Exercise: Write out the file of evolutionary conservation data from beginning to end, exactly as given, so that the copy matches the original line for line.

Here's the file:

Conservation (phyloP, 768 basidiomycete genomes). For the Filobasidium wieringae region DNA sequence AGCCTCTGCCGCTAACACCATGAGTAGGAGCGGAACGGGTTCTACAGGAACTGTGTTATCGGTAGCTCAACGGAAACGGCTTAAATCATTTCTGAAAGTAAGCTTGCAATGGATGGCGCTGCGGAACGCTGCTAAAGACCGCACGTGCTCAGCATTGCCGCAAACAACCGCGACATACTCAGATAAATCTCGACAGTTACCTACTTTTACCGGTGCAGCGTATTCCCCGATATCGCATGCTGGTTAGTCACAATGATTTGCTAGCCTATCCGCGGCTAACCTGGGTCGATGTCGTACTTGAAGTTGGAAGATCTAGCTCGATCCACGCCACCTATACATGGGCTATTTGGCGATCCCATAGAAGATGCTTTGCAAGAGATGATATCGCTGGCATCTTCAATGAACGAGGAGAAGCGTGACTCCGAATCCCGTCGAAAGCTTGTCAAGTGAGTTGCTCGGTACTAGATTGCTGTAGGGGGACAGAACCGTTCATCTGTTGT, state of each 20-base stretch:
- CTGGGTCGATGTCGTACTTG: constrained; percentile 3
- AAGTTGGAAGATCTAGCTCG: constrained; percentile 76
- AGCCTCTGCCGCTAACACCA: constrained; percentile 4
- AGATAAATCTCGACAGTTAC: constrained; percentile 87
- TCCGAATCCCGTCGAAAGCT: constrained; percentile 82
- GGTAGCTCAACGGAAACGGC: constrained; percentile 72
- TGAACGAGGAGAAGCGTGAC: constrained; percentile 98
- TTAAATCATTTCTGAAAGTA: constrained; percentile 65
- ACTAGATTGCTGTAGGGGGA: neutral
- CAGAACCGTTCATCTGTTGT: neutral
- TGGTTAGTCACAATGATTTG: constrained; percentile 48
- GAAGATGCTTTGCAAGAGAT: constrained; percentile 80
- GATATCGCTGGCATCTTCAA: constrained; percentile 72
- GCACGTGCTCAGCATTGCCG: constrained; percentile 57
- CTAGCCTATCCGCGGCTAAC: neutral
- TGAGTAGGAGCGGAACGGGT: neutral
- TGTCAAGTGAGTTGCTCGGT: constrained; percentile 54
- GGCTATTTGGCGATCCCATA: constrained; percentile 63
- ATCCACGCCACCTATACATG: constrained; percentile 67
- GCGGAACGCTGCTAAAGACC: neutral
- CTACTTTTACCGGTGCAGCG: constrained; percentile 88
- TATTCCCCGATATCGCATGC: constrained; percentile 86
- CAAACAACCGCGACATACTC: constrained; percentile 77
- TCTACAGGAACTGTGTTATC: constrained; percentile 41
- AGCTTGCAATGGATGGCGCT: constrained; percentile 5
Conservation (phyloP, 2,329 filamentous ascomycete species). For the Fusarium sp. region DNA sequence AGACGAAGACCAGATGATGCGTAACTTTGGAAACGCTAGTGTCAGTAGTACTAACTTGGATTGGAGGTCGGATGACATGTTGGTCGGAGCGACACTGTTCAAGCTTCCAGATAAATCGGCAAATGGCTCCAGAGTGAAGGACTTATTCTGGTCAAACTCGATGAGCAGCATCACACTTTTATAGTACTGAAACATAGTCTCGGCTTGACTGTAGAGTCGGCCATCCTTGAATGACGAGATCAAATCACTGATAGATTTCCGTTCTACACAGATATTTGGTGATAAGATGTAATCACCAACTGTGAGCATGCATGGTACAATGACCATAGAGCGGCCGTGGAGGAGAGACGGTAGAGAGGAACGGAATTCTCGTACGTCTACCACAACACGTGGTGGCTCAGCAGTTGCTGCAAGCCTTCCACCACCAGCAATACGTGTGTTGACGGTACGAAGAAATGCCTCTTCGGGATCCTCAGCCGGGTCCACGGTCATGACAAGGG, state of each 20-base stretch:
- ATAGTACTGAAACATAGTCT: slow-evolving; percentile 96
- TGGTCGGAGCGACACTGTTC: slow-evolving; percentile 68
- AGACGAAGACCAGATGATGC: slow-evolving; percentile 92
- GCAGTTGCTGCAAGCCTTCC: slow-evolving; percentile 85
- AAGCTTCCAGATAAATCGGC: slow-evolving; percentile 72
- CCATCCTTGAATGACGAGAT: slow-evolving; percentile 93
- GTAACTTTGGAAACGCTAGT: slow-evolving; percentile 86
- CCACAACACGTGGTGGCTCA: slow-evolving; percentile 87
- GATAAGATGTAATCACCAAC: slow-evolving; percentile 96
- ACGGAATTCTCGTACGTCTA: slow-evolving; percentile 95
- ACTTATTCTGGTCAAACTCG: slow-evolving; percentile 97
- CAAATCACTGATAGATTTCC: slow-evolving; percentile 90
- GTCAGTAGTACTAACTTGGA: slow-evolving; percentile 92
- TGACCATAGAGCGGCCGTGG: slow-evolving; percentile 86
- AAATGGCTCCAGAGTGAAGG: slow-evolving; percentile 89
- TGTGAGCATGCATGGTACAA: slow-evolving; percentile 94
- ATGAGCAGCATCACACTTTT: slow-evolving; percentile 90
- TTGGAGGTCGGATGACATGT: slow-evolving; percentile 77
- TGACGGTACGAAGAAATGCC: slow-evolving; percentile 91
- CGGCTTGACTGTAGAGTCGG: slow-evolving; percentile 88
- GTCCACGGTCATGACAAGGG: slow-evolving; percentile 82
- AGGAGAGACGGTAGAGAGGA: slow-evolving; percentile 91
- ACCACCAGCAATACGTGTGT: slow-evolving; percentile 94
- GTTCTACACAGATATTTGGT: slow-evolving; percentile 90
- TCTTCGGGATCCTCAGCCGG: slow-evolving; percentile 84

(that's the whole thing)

Conservation (phyloP, 768 basidiomycete genomes). For the Filobasidium wieringae region DNA sequence AGCCTCTGCCGCTAACACCATGAGTAGGAGCGGAACGGGTTCTACAGGAACTGTGTTATCGGTAGCTCAACGGAAACGGCTTAAATCATTTCTGAAAGTAAGCTTGCAATGGATGGCGCTGCGGAACGCTGCTAAAGACCGCACGTGCTCAGCATTGCCGCAAACAACCGCGACATACTCAGATAAATCTCGACAGTTACCTACTTTTACCGGTGCAGCGTATTCCCCGATATCGCATGCTGGTTAGTCACAATGATTTGCTAGCCTATCCGCGGCTAACCTGGGTCGATGTCGTACTTGAAGTTGGAAGATCTAGCTCGATCCACGCCACCTATACATGGGCTATTTGGCGATCCCATAGAAGATGCTTTGCAAGAGATGATATCGCTGGCATCTTCAATGAACGAGGAGAAGCGTGACTCCGAATCCCGTCGAAAGCTTGTCAAGTGAGTTGCTCGGTACTAGATTGCTGTAGGGGGACAGAACCGTTCATCTGTTGT, state of each 20-base stretch:
- CTGGGTCGATGTCGTACTTG: constrained; percentile 3
- AAGTTGGAAGATCTAGCTCG: constrained; percentile 76
- AGCCTCTGCCGCTAACACCA: constrained; percentile 4
- AGATAAATCTCGACAGTTAC: constrained; percentile 87
- TCCGAATCCCGTCGAAAGCT: constrained; percentile 82
- GGTAGCTCAACGGAAACGGC: constrained; percentile 72
- TGAACGAGGAGAAGCGTGAC: constrained; percentile 98
- TTAAATCATTTCTGAAAGTA: constrained; percentile 65
- ACTAGATTGCTGTAGGGGGA: neutral
- CAGAACCGTTCATCTGTTGT: neutral
- TGGTTAGTCACAATGATTTG: constrained; percentile 48
- GAAGATGCTTTGCAAGAGAT: constrained; percentile 80
- GATATCGCTGGCATCTTCAA: constrained; percentile 72
- GCACGTGCTCAGCATTGCCG: constrained; percentile 57
- CTAGCCTATCCGCGGCTAAC: neutral
- TGAGTAGGAGCGGAACGGGT: neutral
- TGTCAAGTGAGTTGCTCGGT: constrained; percentile 54
- GGCTATTTGGCGATCCCATA: constrained; percentile 63
- ATCCACGCCACCTATACATG: constrained; percentile 67
- GCGGAACGCTGCTAAAGACC: neutral
- CTACTTTTACCGGTGCAGCG: constrained; percentile 88
- TATTCCCCGATATCGCATGC: constrained; percentile 86
- CAAACAACCGCGACATACTC: constrained; percentile 77
- TCTACAGGAACTGTGTTATC: constrained; percentile 41
- AGCTTGCAATGGATGGCGCT: constrained; percentile 5
Conservation (phyloP, 2,329 filamentous ascomycete species). For the Fusarium sp. region DNA sequence AGACGAAGACCAGATGATGCGTAACTTTGGAAACGCTAGTGTCAGTAGTACTAACTTGGATTGGAGGTCGGATGACATGTTGGTCGGAGCGACACTGTTCAAGCTTCCAGATAAATCGGCAAATGGCTCCAGAGTGAAGGACTTATTCTGGTCAAACTCGATGAGCAGCATCACACTTTTATAGTACTGAAACATAGTCTCGGCTTGACTGTAGAGTCGGCCATCCTTGAATGACGAGATCAAATCACTGATAGATTTCCGTTCTACACAGATATTTGGTGATAAGATGTAATCACCAACTGTGAGCATGCATGGTACAATGACCATAGAGCGGCCGTGGAGGAGAGACGGTAGAGAGGAACGGAATTCTCGTACGTCTACCACAACACGTGGTGGCTCAGCAGTTGCTGCAAGCCTTCCACCACCAGCAATACGTGTGTTGACGGTACGAAGAAATGCCTCTTCGGGATCCTCAGCCGGGTCCACGGTCATGACAAGGG, state of each 20-base stretch:
- ATAGTACTGAAACATAGTCT: slow-evolving; percentile 96
- TGGTCGGAGCGACACTGTTC: slow-evolving; percentile 68
- AGACGAAGACCAGATGATGC: slow-evolving; percentile 92
- GCAGTTGCTGCAAGCCTTCC: slow-evolving; percentile 85
- AAGCTTCCAGATAAATCGGC: slow-evolving; percentile 72
- CCATCCTTGAATGACGAGAT: slow-evolving; percentile 93
- GTAACTTTGGAAACGCTAGT: slow-evolving; percentile 86
- CCACAACACGTGGTGGCTCA: slow-evolving; percentile 87
- GATAAGATGTAATCACCAAC: slow-evolving; percentile 96
- ACGGAATTCTCGTACGTCTA: slow-evolving; percentile 95
- ACTTATTCTGGTCAAACTCG: slow-evolving; percentile 97
- CAAATCACTGATAGATTTCC: slow-evolving; percentile 90
- GTCAGTAGTACTAACTTGGA: slow-evolving; percentile 92
- TGACCATAGAGCGGCCGTGG: slow-evolving; percentile 86
- AAATGGCTCCAGAGTGAAGG: slow-evolving; percentile 89
- TGTGAGCATGCATGGTACAA: slow-evolving; percentile 94
- ATGAGCAGCATCACACTTTT: slow-evolving; percentile 90
- TTGGAGGTCGGATGACATGT: slow-evolving; percentile 77
- TGACGGTACGAAGAAATGCC: slow-evolving; percentile 91
- CGGCTTGACTGTAGAGTCGG: slow-evolving; percentile 88
- GTCCACGGTCATGACAAGGG: slow-evolving; percentile 82
- AGGAGAGACGGTAGAGAGGA: slow-evolving; percentile 91
- ACCACCAGCAATACGTGTGT: slow-evolving; percentile 94
- GTTCTACACAGATATTTGGT: slow-evolving; percentile 90
- TCTTCGGGATCCTCAGCCGG: slow-evolving; percentile 84